Indicatives and Imperatives

There is a basic difference between the indicative and the imperative. The indicative is simply a statement of fact.  the imperative is a command. The indicative states, “The book is on the table.” The imperative commands, “Put the book on the table.” The former states what is; the latter attempts to control what will be.

Many Christians mishandle the Scripture because they do not properly distinguish between the two. The central example of this is the turning of indicatives into imperatives. The Bible tells us that something is so, and we attempt to change it into a command to make something so.

The imperatives of the Bible tell me what I must do. The indicatives of the Bible tell me what has been done. When I take the message of what has been done and turn it into something that I must do, I am twisting Scripture.

It is easy to see this confusion when others are guilty of it. For example, many non-Christians cannot understand the gospel. The gospel is simply the message of what has been done for us in Christ. Non-Christians tend to make the gospel into something we have to do. “Good teacher, tell me what I must do to inherit eternal life.” The gospel is the Grand Indicative. It is the message of what has been done. The imperatives that accompany the gospel are based on a proper understanding of it. Once I understand the gospel I am told to love my wife or pray without ceasing. These are imperatives.

When the imperatives are placed before the indicative of the gospel, the result is some sort of attempt to earn salvation. When the indicative of the gospel is placed first, the result is the fruit of obedience; obedience to God’s imperatives.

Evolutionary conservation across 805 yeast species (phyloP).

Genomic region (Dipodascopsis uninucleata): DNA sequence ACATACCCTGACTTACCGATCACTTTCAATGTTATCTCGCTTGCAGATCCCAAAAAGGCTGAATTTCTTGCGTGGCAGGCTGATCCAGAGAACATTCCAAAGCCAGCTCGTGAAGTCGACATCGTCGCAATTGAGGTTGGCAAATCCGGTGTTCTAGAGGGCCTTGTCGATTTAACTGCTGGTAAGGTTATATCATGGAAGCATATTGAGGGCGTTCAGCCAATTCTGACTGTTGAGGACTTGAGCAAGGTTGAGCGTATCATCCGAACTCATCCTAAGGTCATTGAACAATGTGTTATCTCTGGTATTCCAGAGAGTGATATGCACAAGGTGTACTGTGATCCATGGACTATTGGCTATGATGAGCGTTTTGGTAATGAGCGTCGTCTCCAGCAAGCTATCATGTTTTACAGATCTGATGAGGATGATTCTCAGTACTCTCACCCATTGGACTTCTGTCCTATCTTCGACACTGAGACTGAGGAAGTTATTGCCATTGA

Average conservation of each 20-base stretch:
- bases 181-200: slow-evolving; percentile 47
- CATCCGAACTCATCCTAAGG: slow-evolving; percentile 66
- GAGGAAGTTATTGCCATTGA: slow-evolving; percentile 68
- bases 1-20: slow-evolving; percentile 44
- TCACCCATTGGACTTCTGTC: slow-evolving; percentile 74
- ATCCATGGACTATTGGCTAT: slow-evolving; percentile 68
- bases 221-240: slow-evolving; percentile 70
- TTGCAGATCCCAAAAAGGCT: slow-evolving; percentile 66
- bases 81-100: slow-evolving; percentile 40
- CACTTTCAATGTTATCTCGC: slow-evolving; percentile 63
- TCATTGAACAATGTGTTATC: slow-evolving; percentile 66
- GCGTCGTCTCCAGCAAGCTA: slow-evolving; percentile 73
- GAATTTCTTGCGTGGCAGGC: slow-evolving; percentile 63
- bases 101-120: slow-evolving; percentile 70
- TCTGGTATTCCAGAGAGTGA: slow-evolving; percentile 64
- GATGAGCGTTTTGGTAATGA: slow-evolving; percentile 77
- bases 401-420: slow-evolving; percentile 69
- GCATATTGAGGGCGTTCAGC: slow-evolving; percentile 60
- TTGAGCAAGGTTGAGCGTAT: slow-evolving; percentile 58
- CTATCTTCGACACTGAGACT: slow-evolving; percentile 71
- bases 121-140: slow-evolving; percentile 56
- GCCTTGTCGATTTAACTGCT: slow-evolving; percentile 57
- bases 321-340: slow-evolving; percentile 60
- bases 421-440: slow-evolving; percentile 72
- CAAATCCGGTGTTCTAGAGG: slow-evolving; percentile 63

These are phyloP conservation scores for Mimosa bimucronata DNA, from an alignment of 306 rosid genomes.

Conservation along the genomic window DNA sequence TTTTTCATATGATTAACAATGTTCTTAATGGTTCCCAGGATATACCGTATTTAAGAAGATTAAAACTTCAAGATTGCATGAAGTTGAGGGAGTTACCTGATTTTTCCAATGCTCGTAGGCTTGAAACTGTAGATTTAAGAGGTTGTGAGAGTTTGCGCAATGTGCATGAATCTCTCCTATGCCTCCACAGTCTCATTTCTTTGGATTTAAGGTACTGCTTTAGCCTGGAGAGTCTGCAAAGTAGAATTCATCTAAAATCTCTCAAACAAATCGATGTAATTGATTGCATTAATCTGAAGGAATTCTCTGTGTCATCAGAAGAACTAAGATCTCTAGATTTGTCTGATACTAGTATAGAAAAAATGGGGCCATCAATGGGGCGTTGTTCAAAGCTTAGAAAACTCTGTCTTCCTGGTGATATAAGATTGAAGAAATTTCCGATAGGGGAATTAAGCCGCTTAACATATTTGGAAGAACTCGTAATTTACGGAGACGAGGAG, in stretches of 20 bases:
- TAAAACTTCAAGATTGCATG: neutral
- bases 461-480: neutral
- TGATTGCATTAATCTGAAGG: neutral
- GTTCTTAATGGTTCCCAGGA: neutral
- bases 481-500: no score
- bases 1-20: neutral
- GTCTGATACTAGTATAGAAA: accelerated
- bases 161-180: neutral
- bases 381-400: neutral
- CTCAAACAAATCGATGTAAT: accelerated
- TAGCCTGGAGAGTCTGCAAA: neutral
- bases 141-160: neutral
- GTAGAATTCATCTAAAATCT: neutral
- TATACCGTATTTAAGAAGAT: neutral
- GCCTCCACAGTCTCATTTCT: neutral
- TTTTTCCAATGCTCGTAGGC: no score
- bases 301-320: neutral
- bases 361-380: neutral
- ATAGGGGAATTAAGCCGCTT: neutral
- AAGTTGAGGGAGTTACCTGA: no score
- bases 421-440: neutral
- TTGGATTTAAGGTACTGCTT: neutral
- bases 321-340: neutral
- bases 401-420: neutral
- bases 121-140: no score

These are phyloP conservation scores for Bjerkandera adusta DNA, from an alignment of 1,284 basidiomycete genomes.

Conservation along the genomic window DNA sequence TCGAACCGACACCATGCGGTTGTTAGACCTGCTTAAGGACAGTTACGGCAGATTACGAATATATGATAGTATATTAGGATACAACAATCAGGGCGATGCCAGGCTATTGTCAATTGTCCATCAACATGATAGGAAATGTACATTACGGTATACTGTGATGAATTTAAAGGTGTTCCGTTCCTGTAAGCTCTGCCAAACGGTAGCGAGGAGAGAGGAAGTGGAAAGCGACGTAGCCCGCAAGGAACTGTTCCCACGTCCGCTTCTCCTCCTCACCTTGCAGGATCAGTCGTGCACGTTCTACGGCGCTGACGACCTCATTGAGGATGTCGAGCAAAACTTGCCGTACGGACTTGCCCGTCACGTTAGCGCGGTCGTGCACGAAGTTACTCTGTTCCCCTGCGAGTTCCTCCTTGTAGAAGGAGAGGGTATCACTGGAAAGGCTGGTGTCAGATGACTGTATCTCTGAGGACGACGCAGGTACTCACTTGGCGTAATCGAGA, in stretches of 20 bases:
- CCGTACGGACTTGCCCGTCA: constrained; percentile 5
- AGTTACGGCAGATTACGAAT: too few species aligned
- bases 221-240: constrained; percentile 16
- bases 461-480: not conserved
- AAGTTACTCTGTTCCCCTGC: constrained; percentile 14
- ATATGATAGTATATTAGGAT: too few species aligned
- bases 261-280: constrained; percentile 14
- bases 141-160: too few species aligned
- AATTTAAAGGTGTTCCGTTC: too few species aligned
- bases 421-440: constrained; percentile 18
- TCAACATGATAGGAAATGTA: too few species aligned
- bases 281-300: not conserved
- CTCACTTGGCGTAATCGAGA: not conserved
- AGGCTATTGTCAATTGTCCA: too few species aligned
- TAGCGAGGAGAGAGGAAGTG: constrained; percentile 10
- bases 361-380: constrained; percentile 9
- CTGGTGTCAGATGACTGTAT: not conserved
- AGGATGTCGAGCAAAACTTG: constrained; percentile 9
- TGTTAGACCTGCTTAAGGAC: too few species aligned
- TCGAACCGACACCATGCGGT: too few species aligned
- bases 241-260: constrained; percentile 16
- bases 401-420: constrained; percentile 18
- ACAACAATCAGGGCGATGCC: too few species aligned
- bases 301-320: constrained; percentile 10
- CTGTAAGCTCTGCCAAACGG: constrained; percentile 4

But Christians also frequently misunderstand this important distinction. Paul states, “I have been crucified with Christ . . .” How often have we heard this translated into “Get crucified with Christ.” He tells us that the old sinful nature is dead. We take this to mean that the old sinful nature must be killed. Quite frankly, this doesn’t make any sense at all. Suppose we tried this methodology out on our first example. Paul tells us, “The book is on the table.” It makes no sense for us to derive from this a command, “Put the book on the table.” Such a derivation contradicts the plain meaning of the sentence.

 

Can any imperatives be derived from the sentence at all? Yes, of course. “Act like the book is on the table” is consistent with “The book is on the table.” This is just what Paul does. He tells us that the old man is dead (Rom. 6:6). He then tells us to act as though the old man is dead (Rom. 6:11). His imperative is based on a proper understanding of the indicative. But all too often we turn the message of what has been done into a message of what we ought to do. Then the things that we were told to do fall by the wayside because we no longer have a proper foundation for obedience. That foundation is the right understanding of what has been done for us.

God has laid that foundation for us, and He has told us what He has done. It would be best for us to leave his plain statements alone.

This article was first published in The Hammer (Vol. 4, No. 1) in the Spring of 1985. The Hammer was published by Community Christian Ministries in Moscow, Idaho.

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John Krasnowski

Thank you for the helpful article. I just had a question on the difference between Indicative and Imperative from the small group meeting at our house. Now I’ll be able to answer effectively.